Article first published online: 13 JAN 2015 | DOI: 10.1111/jnc.12991

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      Results demonstrate the abundance of tau, mainly C-terminal truncated tau, in synaptic terminals in aged control and in Alzheimer's disease (AD) samples. Tau fragments and dimers/oligomers are prominent in AD synapses. Following depolarization, tau release is potentiated in AD nerve terminals compared to aged controls. We hypothesize (i) endosomal release of the different tau peptides from AD synapses, and (ii) together with phosphorylation, fragmentation of synaptic tau exacerbates tau aggregation, synaptic dysfunction, and the spread of tau pathology in AD. Aβ = amyloid-beta.

    14. Loss of mitofusin 2 links beta-amyloid-mediated mitochondrial fragmentation and Cdk5-induced oxidative stress in neuron cells

      Junghyung Park, Hoonsung Choi, Ju-Sik Min, Bokyung Kim, Sang-Rae Lee, Jong Won Yun, Myung-Sook Choi, Kyu-Tae Chang and Dong-Seok Lee

      Article first published online: 13 JAN 2015 | DOI: 10.1111/jnc.12984

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      Mitochondrial fragmentation induced by amyloid-beta oligomer (AβOs) which is generated from the Swedish mutation of amyloid precursor protein (APP) accompanies reduced Mfn1/2 levels. Interestingly, the Cdk5 pathway, including phosphorylation of the Prx2-related oxidative stress, has been shown to regulate Mfn1/2. Furthermore, Mfn2 over-expression significantly inhibits the AβO-mediated neuronal cells death pathway, but not Mfn1 over-expression. Therefore, these results indicate that AβO-mediated oxidative stress triggers mitochondrial fragmentation via decreased Mfn2 expression by activating Cdk5-induced Prx2 phosphorylation. ATP, adenosine triphosphate; Bax, Bcl-2-associated X protein; Bcl-2, B-cell lymphoma 2; Cdk5, Cyclin-dependent kinase; Cyt C, cytochrome C; Mfn2, mitofusin 2; Prx2, peroxiredoxin 2; ROS, reactive oxygen species.

    15. The metabolic impact of β-hydroxybutyrate on neurotransmission: Reduced glycolysis mediates changes in calcium responses and KATP channel receptor sensitivity

      Trine M. Lund, Kenneth B. Ploug, Anne Iversen, Anders A. Jensen and Inger Jansen-Olesen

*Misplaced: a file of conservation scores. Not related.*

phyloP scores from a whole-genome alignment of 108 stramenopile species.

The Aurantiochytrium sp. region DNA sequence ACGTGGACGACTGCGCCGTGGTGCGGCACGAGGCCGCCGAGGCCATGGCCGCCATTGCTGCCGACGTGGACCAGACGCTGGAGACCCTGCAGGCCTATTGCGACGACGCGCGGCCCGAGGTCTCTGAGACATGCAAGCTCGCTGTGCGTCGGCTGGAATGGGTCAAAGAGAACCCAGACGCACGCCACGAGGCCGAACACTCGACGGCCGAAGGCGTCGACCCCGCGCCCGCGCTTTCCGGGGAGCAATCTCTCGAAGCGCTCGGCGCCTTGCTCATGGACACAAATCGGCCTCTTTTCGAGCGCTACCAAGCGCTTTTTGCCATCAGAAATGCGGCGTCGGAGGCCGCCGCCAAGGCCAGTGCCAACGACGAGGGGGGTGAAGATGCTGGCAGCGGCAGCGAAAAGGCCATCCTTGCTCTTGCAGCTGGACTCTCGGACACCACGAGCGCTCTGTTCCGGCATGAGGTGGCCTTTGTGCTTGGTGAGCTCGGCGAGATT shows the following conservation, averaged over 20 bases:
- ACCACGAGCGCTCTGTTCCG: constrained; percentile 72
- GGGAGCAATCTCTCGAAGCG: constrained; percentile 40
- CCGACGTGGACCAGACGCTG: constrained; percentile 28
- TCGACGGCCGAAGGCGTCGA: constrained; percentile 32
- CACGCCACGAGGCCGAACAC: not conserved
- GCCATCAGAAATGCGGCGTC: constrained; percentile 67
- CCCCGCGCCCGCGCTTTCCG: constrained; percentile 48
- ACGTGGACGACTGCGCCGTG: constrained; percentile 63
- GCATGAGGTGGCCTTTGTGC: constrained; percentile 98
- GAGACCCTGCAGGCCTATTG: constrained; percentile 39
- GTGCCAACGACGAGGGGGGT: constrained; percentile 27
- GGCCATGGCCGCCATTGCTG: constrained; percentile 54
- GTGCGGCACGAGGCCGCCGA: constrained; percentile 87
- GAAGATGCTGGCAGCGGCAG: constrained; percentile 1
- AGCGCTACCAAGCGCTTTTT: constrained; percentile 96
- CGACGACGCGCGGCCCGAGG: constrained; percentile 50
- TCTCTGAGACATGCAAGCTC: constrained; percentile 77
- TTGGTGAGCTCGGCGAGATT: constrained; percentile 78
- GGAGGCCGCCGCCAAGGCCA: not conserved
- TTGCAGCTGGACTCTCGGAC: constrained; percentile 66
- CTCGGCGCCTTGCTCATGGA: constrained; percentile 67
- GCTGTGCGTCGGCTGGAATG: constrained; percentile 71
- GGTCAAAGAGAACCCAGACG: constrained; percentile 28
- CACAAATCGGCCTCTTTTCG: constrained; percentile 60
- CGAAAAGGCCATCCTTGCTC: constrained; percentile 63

Article first published online: 13 JAN 2015 | DOI: 10.1111/jnc.12975

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      Energy metabolism and neurotransmission are linked and involve ATP-sensitive potassium (KATP) channels. However, it is still unclear how and to what degree available energy substrate affects this link. We investigated the effect of changing energy substrate from only glucose to a combination of glucose and R-β-hydroxybutyrate in cultured neurons. Using the latter combination, glycolysis was diminished, NMDA receptor-induced calcium responses were lower, and the KATP channel blocker glibenclamide caused a higher transmitter release.

    16. Differential effects of lipopolysaccharide on energy metabolism in murine microglial N9 and cholinergic SN56 neuronal cells

      Joanna Klimaszewska-Łata, Sylwia Gul-Hinc, Hanna Bielarczyk, Anna Ronowska, Marlena Zyśk, Katarzyna Grużewska, Tadeusz Pawełczyk and Andrzej Szutowicz

      Article first published online: 4 JAN 2015 | DOI: 10.1111/jnc.12979

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      There are significant differences between acetyl-CoA and ATP levels and enzymes of acetyl-CoA metabolism in non-activated microglial N9 and non-differentiated cholinergic SN56 neuroblastoma cells. Pathological stimulation of microglial toll-like receptors (TLRs) triggered excessive synthesis of microglia-derived nitric oxide (NO)/NOO radicals that endogenously inhibited pyruvate dehydrogenase complex (PDHC), aconitase, and α-ketoglutarate dehydrogenase complex. However, it caused none or small suppressions of acetyl-CoA and microglial viability, respectively. Microglia-derived NO inhibited same enzymes in cholinergic neuronal cells causing marked viability loss because of acetyl-CoA deficits evoked by its competitive consumption by energy producing and acetylcholine/N-acetyl-l-aspartate (NAA) synthesizing pathways.